29. They don’t really wear shorts in a lot of countries. Americans love shorts. A lot of other countries don’t. Unless you’re going to be on a beach, skip them on your packing list.

 

On Travel

30. Don’t get caught up trying to see everything. When I first started traveling, I felt like I had to see and do it all. You just have to accept that you can’t see everything so that you can actually enjoy yourself.

31. Try not to say no too often. I find myself turning things down too much at times. I try to remember that I’m traveling to see and try new things.

32. Don’t romanticize traveling without a plan. It might sound adventurous and fun, but in reality it just means wasting hours at a coffee shop trying to figure out your next steps. We typically have the big stuff (i.e. accommodation) planned before we get somewhere.

33. Don’t rely on tour agencies to give you the facts. In a lot of countries they are willing to sacrifice your wellbeing to make some money.

34. Don’t rely on ratings alone for restaurants and businesses. Read reviews even if a rating is high because TripAdvisor has become less reliable over the years, and sometimes the average or bad reviews paint a different picture.

35. Take pictures of the mundane stuff. Beautiful landscapes are great, but snap some of your meals and partner and new friends you meet… those are the ones that will bring back the most memories in years to come.

36. Don’t be afraid to haggle, but don’t be a dick about it. Negotiation is expected in a lot of countries, so get comfortable doing it. Just don’t push it too much if it’s not a significant amount of money.

37. Don’t give to kids. Parents use them as beggars all the time, and though it’ll tug at your heartstrings it’s better in the long run not to support it. If you really feel terrible about yourself, find a reputable organization you can donate to instead.

38. On Airbnb, always verify that you’re actually renting an entire apartment and not sharing it. People list shared apartments as entire apartments all the time. Really read the description, and send a message to clarify before your book.

39. If someone seems like they don’t really know how to use Airbnb, don’t rent from them. If they struggle with the tech, they’ll probably struggle with providing a good experience.

40. Don’t buy too many souvenirs. They take up space and will usually fall apart or be thrown away the minute you get home.

41. You can find a lot of good information in Facebook groups. In more popular cities, there’s almost always an expat group of some sort where you can ask more specific questions.

42. Four full weekends is almost always enough time in one city. We typically stay in each city for five weeks, and it’s enough to enjoy a mix of visiting the big sites and getting off the beaten path.

43. The internet isn’t always right. Sometimes I show up in a city where everyone says you can’t drink the water, and it’s perfectly fine (looking at you, Sibiu.) Or, the media will sensationalize a culture (like Dubai) and we’ll show up to find that it’s way more normal and relaxed than the online articles make it appear.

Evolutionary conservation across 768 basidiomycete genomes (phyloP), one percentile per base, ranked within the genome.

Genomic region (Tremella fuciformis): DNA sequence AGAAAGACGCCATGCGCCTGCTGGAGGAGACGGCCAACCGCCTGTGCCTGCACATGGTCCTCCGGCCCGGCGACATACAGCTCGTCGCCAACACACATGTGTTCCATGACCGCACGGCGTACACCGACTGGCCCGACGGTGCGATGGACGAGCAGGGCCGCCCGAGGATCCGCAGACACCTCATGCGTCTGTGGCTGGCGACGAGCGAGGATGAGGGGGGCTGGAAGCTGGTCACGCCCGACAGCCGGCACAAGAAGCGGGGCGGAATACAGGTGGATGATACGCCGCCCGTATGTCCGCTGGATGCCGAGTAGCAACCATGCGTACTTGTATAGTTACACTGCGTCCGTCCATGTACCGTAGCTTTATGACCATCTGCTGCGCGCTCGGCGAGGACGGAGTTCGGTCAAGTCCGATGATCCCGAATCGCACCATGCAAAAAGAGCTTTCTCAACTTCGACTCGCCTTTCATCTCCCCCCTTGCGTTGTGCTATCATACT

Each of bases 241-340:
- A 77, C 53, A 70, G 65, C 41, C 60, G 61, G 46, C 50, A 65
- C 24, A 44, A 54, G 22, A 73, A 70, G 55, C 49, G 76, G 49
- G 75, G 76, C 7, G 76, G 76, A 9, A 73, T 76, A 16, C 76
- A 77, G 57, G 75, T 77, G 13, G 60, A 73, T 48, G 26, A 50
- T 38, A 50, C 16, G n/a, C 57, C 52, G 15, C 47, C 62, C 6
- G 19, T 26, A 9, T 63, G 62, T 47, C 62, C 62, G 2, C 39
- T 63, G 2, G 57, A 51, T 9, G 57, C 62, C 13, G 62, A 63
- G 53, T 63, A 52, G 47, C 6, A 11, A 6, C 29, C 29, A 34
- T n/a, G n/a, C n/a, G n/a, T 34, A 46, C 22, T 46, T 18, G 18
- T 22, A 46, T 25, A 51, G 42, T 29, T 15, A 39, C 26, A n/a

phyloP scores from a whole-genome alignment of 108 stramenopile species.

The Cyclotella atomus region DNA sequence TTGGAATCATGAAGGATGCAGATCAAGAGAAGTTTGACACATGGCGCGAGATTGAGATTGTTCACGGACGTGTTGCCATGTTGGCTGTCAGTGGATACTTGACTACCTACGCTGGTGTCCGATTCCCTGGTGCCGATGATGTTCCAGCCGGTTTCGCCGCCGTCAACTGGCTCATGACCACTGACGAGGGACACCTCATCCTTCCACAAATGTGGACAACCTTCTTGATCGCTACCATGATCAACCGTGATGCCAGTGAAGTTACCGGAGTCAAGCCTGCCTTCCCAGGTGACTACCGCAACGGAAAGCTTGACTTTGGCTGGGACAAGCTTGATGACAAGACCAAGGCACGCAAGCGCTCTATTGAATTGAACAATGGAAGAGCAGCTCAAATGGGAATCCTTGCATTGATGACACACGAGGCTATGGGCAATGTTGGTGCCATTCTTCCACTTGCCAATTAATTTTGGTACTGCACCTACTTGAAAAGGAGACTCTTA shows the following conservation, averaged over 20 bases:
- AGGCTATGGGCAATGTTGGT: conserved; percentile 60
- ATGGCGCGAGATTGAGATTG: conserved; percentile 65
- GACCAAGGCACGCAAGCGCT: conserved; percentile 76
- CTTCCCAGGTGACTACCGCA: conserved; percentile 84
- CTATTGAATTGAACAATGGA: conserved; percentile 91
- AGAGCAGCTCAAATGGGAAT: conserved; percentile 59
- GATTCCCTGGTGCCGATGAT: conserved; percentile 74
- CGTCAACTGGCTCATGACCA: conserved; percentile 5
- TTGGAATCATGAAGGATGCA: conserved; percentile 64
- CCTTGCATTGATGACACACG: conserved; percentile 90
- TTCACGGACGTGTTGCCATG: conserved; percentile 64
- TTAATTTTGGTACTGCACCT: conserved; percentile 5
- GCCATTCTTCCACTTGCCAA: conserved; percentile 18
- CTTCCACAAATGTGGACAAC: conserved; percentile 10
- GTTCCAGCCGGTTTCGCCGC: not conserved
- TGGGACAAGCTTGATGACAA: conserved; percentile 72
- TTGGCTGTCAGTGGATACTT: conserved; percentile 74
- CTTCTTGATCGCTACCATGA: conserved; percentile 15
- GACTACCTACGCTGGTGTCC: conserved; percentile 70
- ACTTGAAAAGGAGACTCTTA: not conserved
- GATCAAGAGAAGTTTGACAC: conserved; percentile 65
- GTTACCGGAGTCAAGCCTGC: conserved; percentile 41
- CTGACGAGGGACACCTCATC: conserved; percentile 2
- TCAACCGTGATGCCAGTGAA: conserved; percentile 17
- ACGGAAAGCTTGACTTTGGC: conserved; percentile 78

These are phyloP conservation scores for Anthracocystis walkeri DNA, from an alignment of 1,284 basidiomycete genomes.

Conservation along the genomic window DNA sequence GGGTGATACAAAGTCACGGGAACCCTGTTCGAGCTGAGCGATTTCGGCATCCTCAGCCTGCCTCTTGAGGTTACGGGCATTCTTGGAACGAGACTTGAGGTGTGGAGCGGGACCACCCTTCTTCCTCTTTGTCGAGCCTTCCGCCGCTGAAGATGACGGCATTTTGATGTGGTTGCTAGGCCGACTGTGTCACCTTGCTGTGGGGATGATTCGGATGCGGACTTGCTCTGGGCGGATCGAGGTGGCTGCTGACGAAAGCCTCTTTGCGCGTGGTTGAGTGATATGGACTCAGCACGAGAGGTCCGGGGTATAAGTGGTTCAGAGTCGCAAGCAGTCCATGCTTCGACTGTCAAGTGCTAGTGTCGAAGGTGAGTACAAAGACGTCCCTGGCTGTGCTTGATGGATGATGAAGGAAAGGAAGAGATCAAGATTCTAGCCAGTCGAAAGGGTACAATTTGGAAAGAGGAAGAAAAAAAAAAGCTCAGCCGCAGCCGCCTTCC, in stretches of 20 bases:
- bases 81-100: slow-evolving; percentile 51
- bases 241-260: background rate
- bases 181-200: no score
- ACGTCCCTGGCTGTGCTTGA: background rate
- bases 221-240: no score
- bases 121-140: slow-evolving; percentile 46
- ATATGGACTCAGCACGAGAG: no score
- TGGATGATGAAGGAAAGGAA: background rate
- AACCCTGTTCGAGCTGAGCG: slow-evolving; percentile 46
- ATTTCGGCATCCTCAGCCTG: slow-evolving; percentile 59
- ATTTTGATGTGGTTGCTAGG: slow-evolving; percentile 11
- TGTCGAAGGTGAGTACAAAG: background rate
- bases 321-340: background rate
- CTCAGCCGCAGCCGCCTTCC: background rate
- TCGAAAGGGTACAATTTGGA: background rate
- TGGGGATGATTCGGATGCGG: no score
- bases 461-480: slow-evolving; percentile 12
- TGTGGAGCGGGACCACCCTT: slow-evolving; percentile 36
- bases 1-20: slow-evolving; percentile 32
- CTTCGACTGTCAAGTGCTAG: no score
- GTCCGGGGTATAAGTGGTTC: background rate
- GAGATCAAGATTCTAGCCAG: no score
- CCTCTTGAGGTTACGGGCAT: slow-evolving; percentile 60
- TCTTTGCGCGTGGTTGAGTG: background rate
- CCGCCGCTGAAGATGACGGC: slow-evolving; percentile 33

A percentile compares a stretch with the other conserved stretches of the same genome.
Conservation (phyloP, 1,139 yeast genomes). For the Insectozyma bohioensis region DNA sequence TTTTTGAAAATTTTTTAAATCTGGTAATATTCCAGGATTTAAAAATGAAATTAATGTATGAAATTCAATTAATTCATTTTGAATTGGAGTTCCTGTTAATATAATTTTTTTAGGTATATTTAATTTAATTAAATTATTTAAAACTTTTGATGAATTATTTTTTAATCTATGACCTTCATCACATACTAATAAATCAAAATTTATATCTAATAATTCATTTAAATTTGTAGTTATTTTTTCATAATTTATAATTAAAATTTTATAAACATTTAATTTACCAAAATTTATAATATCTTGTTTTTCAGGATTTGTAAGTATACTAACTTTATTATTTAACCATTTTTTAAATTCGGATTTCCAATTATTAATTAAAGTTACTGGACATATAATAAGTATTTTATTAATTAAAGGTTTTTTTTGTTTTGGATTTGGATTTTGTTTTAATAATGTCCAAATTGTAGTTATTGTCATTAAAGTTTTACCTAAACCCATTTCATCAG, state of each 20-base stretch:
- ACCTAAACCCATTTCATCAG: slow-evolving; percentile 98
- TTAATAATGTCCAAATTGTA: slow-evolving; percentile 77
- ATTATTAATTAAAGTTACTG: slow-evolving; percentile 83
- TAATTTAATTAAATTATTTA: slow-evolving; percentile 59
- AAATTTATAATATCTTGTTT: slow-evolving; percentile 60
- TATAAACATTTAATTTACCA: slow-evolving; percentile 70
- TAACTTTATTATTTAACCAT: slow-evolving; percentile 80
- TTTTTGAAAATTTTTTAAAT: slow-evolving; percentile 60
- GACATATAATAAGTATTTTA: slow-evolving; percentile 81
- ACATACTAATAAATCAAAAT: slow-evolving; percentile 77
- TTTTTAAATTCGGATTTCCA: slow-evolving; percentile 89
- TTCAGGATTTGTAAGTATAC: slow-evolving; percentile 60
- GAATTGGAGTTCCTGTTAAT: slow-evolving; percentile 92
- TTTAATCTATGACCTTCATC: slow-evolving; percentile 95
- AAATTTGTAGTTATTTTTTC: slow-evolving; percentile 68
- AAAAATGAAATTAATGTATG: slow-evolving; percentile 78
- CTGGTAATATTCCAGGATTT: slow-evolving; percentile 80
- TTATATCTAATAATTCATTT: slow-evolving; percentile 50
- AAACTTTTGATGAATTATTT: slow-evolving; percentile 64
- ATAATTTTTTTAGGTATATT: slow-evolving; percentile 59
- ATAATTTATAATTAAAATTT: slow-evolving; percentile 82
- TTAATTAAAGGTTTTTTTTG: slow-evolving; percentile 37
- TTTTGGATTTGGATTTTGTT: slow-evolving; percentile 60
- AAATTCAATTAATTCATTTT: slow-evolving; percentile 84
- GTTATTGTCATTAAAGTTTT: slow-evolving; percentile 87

44. When you start planning a trip, dedicate a gmail folder to it and move all confirmation emails directly to the folder. Then, when you’re traveling it will be much easier to find the one you need in the moment.

45. Before you set out on the next leg of your journey, screen shot addresses, phone numbers, and tickets or bar codes. You may find yourself without service or internet, and having the essentials safe on your phone can be a godsend.

46. Popular digital nomad destinations aren’t always the best. Medellin is praised as one of the best, but I’ve preferred almost every other city I’ve lived in to it. Do your own research, and don’t lock yourself into one place for too long.

47. Check tourism boards and ticketing websites for every city when you arrive. There’s often plenty of cool festivals, shows, and events that you’ll never hear about otherwise.

 

On Transportation

48. Always, always, always know the visa rules for every country you’re traveling through. We lost a lot of money because we didn’t know that we needed a visa to transfer airports in India on a layover. Don’t make a mistake like that.

49. Pay attention to whether your driver seems drunk. After a tuk-tuk driver almost drove us all off the side of a mountain one night, we’re much more careful about adhering to this rule.

50. Downloading movies and shows from Netflix to your phone is one of the best forms of entertainment. I used to only use music and podcasts, but now movies and shows are my go-to for long trips.

51. A Spotify subscription is worth it. We pay $10/month, and it’s 100% worth the money to have access to downloadable music and podcasts.

52. Being on the plane overnight is better than being in the airport overnight. After spending a night in the Mexico City airport, I’ll do whatever I can to avoid it again. If you have to travel overnight, try to at least be on a flight.

53. Sometimes it’s better to spend a little bit of extra money on transportation. The more I travel the more I realize it’s often worth it to pay a little bit extra for comfort, speed, convenience or all three.

54. Always let someone know if you’re getting off the bus at a quick stop… otherwise, there’s a very real chance that your bathroom break could end with you getting left behind in the middle of nowhere!

 

On Day-to-Day Life on the Road

55. Stay active, and sign up for gym memberships when possible. Unlike the US, most gyms in other countries don’t require craze fees and contracts. I always sign up for a month-long membership when I get to a city, and it helps keep me healthy and sane.